Anybody can go to the Board of Elections and purchase a disk with the name, address, birthdate, and history of voting of each registered in the county. By history of voting, I mean which elections the voter has cast a ballot, not who the voter has cast a ballot for. You can easily assign possible preferences for a voter by seeing whether they voted in contested Democratic primaries and/or if their precinct consistently votes in overwhelming numbers for Democrats.
Once a list is compiled, the prospective cager could put together a cheap mailer asking the voter to return the card if they want to stay registered, and if they do not, or if the cards come back undeliverable, the voter is added to a list of people who will be challenged at the polls. As Adam notes in his post, being challenged could keep people from casting their ballots, or at least being forced to cast provisional ballots which generally aren’t counted. And wrangling over ballots tends to create long lines at the polls which further discourage people who aren’t even challenged from casting their ballot, as voters often don’t have a whole lot of time away from their job to wait in line to vote.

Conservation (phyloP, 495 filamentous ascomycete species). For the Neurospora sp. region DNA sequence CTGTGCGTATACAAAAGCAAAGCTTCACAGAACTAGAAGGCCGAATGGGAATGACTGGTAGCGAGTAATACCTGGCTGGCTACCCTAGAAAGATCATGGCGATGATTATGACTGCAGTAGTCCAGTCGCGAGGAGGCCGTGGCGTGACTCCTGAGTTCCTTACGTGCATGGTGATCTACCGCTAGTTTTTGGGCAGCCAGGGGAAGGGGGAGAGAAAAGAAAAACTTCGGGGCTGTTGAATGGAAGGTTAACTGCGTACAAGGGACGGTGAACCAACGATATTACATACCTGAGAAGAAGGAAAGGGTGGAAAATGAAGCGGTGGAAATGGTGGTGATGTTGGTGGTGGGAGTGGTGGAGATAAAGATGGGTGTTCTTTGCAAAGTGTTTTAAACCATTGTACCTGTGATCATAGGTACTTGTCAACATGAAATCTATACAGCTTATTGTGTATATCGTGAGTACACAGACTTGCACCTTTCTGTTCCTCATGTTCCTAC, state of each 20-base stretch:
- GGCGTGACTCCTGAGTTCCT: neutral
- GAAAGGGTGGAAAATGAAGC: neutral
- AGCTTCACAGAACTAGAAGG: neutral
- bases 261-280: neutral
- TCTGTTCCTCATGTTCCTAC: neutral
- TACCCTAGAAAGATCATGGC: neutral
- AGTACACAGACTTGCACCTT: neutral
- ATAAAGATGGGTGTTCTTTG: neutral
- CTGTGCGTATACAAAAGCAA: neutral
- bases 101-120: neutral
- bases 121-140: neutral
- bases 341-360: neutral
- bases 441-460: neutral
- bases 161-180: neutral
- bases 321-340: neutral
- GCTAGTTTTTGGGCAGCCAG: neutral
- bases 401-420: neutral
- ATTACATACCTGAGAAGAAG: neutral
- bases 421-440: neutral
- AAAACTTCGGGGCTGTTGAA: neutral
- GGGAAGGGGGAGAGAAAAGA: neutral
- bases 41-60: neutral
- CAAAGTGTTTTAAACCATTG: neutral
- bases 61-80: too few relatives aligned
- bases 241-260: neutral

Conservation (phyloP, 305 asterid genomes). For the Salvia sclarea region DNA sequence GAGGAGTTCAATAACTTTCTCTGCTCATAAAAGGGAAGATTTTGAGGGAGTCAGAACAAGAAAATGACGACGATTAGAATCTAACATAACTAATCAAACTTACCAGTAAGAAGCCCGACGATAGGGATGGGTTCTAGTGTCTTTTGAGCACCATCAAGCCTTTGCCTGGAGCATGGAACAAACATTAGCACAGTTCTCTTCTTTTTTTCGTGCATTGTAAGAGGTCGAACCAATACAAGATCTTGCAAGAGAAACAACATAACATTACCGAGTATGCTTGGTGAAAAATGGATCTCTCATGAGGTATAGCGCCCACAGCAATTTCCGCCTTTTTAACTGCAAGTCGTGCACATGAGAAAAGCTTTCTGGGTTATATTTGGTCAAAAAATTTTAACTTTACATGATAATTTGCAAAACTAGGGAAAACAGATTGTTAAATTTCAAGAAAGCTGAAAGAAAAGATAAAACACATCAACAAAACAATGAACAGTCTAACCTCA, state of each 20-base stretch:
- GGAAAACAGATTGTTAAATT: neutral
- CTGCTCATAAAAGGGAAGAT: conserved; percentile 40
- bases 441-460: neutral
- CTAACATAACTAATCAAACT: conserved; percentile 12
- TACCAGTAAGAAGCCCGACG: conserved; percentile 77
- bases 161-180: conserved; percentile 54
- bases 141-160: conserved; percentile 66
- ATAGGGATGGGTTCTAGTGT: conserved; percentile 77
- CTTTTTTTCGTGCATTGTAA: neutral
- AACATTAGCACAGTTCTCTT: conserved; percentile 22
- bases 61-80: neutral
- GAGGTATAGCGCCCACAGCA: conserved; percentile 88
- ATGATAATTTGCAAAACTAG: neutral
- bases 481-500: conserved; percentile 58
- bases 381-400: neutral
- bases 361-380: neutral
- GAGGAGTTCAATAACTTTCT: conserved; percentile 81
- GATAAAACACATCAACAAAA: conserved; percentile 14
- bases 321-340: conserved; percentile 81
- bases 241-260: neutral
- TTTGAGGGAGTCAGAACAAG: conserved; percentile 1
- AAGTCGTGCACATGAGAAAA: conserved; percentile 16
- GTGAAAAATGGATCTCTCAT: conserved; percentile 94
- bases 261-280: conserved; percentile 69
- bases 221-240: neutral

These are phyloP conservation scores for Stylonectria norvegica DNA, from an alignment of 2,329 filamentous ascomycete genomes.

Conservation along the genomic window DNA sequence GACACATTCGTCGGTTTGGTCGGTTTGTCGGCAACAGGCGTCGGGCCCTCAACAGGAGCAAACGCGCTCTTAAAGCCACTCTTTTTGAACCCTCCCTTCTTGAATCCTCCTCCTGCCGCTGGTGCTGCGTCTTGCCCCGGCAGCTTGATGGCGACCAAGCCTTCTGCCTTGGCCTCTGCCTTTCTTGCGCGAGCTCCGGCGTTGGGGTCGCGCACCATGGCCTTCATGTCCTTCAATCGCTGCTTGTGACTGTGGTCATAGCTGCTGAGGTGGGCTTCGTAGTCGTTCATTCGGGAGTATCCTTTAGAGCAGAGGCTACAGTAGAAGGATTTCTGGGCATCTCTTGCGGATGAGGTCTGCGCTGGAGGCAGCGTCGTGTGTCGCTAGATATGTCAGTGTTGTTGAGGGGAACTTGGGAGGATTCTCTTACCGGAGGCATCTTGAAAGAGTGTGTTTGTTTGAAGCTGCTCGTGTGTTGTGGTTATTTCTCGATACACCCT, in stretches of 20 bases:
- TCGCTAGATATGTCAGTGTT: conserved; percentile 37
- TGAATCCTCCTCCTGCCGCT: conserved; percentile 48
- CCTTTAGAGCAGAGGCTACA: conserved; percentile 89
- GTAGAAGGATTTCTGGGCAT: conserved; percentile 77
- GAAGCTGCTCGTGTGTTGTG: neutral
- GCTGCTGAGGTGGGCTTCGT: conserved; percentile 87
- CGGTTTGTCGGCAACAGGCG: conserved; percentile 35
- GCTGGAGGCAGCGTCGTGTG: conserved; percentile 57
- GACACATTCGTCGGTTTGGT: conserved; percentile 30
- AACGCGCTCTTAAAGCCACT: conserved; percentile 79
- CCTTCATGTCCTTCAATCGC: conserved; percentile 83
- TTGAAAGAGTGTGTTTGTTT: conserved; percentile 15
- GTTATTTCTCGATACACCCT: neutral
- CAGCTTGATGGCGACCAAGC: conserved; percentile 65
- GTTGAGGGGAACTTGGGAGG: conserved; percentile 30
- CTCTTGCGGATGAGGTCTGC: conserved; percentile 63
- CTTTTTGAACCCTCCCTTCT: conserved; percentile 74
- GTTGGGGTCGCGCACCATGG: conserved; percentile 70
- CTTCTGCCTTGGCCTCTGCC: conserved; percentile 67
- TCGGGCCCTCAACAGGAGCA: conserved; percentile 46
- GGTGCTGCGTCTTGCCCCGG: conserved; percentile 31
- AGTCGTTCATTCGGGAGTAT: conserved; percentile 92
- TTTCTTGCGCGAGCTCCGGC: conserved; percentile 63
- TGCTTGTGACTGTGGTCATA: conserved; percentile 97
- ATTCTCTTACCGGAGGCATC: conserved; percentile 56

So yeah, a systematic voter caging effort could easily be put in place and steal the election, especially a lower turnout election like the midterms. We already know that the Ed Martin campaign is planning an aggressive poll watcher program. That’s his right, as long as it doesn’t cross over into an effort to obstruct people from lawfully casting their ballot.
Fortunately, it’s not as if voter caging is unstoppable. Parties can send trained people, usually lawyers, to the polls to observe and report back to headquarters about possible voter intimidation practices, and also to provide immediate guidance to voters as to their rights.
I have a couple of calls out to see what the Missouri Democratic Party is preparing to combat possible voter caging. I’ll report back when I get some info.